The Gulf's heavy price for BP 'carelessness'
While Congress gears up to rip into BP, accusing the company of taking careless short cuts to save money, the president has been in Alabama in a public display intended to demonstrate to America that the Gulf Coast states are open for business.
Barack Obama ordered crab claws and crawfish tails at Tacky Jack's in Orange Beach. Later, he announced new measures to ensure that seafood from the Gulf is safe. But this attempt at jaunty confidence is at odds with some of his own words and with the reality we see around us.
On the boardwalk, people are emerging from the sea washing themselves off in the open air showers with a sense of disgust. A woman from Missouri has been body-surfing with her young daughter - they come here every year. But their boards have a light coating of oil and the bottoms of her daughter's feet are tacky with the stuff.
It's not dramatic. You can hardly see it. But you can feel it.
She tells me there's a light sheen on the ocean. Should BP set up a fund to pay for the clean-up? "Well I didn't do it," she tells me. "It's not my fault."
The beach's bleached sand is so white its glare hurts your eyes. A young man walking along the strand wears a T-shirt mentioning BP that is too rude for you to be told about here. He's been collecting a petition to get the oil company stripped of all its assets so it can pay for the clean-up.
An older woman holding a bottle of water paddles glumly. She's not much of a TV interviewee, understated, just repeating that someone has to clear it up, that she worries about what is out there, worries about the people who rely on the sea for their livelihood. She's been coming here for 20 years and her sadness is poignant.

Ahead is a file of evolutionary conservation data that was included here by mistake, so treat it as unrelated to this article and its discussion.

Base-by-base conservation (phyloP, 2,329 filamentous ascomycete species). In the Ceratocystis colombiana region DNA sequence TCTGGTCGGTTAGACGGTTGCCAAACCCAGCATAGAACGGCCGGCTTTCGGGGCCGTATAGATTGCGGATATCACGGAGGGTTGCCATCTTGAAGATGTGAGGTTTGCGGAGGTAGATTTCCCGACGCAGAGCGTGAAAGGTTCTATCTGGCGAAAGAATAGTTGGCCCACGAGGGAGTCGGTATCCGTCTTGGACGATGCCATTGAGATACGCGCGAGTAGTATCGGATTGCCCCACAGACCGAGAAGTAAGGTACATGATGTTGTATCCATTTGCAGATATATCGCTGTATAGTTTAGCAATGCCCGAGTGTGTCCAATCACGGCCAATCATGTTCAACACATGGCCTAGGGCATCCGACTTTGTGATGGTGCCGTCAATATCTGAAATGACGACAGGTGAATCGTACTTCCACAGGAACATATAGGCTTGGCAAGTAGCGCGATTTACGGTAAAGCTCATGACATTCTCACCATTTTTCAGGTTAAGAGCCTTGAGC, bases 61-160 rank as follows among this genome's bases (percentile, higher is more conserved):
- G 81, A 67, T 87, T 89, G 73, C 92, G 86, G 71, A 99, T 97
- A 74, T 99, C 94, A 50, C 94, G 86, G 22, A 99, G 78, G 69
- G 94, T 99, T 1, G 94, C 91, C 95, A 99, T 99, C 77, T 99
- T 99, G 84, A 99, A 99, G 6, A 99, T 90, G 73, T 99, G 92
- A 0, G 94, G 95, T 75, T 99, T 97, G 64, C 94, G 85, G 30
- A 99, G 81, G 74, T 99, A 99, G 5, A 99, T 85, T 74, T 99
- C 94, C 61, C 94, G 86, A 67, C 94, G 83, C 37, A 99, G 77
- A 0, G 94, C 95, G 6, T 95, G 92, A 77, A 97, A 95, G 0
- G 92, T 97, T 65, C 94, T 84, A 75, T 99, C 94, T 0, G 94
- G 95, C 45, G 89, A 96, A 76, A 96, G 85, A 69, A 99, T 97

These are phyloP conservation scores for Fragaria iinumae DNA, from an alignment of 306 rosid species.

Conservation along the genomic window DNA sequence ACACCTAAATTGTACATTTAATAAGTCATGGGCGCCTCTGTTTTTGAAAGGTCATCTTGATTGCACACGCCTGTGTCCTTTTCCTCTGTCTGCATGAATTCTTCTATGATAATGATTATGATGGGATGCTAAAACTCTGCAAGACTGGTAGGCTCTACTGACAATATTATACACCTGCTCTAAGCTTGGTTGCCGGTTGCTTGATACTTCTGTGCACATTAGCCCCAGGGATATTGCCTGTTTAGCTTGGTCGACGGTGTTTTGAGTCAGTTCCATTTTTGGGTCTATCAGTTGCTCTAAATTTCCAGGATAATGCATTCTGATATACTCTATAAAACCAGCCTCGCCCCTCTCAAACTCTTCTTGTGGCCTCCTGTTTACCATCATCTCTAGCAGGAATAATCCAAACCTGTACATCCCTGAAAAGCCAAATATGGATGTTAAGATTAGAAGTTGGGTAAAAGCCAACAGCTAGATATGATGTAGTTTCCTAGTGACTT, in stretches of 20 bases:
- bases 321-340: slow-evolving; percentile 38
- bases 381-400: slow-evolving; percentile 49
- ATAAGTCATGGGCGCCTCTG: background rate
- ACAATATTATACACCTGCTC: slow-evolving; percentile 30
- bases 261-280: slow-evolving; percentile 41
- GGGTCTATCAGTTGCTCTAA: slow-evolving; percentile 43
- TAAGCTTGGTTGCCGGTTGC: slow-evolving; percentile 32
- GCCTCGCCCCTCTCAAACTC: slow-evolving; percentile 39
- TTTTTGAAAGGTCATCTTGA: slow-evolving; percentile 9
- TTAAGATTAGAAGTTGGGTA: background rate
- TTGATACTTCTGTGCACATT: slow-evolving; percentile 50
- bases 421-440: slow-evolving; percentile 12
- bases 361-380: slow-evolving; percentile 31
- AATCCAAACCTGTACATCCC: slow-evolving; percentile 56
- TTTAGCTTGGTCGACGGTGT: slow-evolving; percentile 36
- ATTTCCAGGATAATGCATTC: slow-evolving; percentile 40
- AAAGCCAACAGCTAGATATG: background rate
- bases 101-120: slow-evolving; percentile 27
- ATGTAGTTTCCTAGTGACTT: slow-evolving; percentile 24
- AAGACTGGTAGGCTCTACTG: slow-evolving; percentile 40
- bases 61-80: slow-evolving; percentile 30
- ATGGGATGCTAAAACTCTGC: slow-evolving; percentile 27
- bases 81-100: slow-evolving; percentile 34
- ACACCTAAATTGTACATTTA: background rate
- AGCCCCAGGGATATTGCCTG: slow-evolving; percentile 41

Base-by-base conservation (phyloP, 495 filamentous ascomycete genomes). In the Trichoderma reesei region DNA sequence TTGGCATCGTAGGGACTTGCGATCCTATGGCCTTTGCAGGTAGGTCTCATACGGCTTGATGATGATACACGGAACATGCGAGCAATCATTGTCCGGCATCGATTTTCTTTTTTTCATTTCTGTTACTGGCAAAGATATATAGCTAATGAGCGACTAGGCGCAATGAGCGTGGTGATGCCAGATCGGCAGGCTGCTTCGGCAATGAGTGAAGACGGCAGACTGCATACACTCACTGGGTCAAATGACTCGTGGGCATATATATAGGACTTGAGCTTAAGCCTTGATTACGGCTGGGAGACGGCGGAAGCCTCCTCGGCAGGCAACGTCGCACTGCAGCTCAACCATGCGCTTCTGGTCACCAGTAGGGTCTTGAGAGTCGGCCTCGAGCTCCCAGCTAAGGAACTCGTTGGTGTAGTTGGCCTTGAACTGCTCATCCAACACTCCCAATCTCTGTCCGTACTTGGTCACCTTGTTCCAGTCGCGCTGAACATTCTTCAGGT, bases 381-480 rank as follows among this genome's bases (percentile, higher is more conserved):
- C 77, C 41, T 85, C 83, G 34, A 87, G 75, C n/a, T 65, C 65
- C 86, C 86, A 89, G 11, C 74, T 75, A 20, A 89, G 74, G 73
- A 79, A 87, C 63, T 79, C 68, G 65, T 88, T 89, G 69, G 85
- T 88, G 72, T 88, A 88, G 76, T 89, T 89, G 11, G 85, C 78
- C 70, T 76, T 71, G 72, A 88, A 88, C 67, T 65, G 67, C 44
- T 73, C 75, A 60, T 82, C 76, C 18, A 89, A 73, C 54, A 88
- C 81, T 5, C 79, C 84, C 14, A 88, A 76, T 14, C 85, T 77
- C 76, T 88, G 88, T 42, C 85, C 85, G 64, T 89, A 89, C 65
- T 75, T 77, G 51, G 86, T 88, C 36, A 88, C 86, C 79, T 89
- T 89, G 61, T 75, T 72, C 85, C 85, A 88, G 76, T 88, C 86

Around the tourists, workers in overalls clear up the beach as best they can. This only started coming in at the weekend and lumps of oil litter the beach looking very much like a scattering of dog mess fouling a public park.
Although the president's two-day trip is intended to reassure, his words are also alarming. He's compared the spill to 9/11 in the way it may change a nation's policy. He is giving his first ever address from the Oval Office, a deliberate sign that this is of grave concern, and says:
What we're dealing with here is unique because it's not simply one catastrophic event. It's an ongoing assault whose movements are constantly changing. That's what makes this crisis so challenging. It means that it has to be constantly watched. It has to be tracked. We're constantly having to redeploy resources to make sure that they're having maximum impact. And we also need to make sure that we are constantly helping folks who have been hurt by it, even as we're stopping the oil from spreading into more and more areas.
The fuss from Britain about an assault on a British company has gone almost unnoticed here, by the people and by the media.
The prime minister's phone call has certainly not induced the president to go soft on BP. Since the call, the White House has set a deadline for BP to speed up their clean-up efforts, which they've done, and has called for a fund to be held in trust for the spill's victims.
But the moral pressure on the company will only grow by the end of this week. A congressional committee, which meets on Thursday to question BP chief executive Tony Hayward, has accused the company of a series of decisions in the days before the disaster that cut corners to save time and money and led to catastrophe.
It concludes that if the facts of its detailed investigation are correct, the company's carelessness and complacency has led to the people of the Gulf paying a heavy price.